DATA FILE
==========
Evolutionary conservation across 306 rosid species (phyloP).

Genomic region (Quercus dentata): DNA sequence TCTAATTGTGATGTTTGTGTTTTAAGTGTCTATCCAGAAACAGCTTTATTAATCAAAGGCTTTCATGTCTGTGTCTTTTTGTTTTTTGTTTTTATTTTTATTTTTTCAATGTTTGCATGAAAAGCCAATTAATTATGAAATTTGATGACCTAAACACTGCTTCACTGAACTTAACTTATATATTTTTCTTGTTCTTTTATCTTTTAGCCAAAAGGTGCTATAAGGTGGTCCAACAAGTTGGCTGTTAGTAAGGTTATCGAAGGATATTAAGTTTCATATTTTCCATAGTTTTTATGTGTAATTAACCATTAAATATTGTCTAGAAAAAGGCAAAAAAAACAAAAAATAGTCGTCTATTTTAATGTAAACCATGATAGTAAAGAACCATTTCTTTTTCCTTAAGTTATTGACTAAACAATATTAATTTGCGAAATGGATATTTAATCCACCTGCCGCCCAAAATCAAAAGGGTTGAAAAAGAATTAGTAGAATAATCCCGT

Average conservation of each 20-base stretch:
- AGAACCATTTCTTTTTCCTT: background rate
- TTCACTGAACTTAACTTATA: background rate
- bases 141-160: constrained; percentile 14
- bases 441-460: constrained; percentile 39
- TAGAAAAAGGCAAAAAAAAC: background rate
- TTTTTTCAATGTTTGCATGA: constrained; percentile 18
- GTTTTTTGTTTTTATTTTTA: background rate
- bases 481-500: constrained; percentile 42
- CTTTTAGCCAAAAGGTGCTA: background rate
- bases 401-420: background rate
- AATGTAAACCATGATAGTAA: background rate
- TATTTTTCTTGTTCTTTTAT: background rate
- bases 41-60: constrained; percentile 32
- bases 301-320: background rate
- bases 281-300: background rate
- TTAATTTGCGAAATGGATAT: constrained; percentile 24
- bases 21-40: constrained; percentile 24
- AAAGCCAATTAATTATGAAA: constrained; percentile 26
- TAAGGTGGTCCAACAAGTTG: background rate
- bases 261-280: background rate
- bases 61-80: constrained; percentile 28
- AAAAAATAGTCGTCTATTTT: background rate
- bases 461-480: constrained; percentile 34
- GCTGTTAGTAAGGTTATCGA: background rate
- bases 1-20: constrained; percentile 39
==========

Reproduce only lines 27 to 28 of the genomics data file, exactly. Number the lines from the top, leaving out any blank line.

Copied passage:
- GCTGTTAGTAAGGTTATCGA: background rate
- bases 1-20: constrained; percentile 39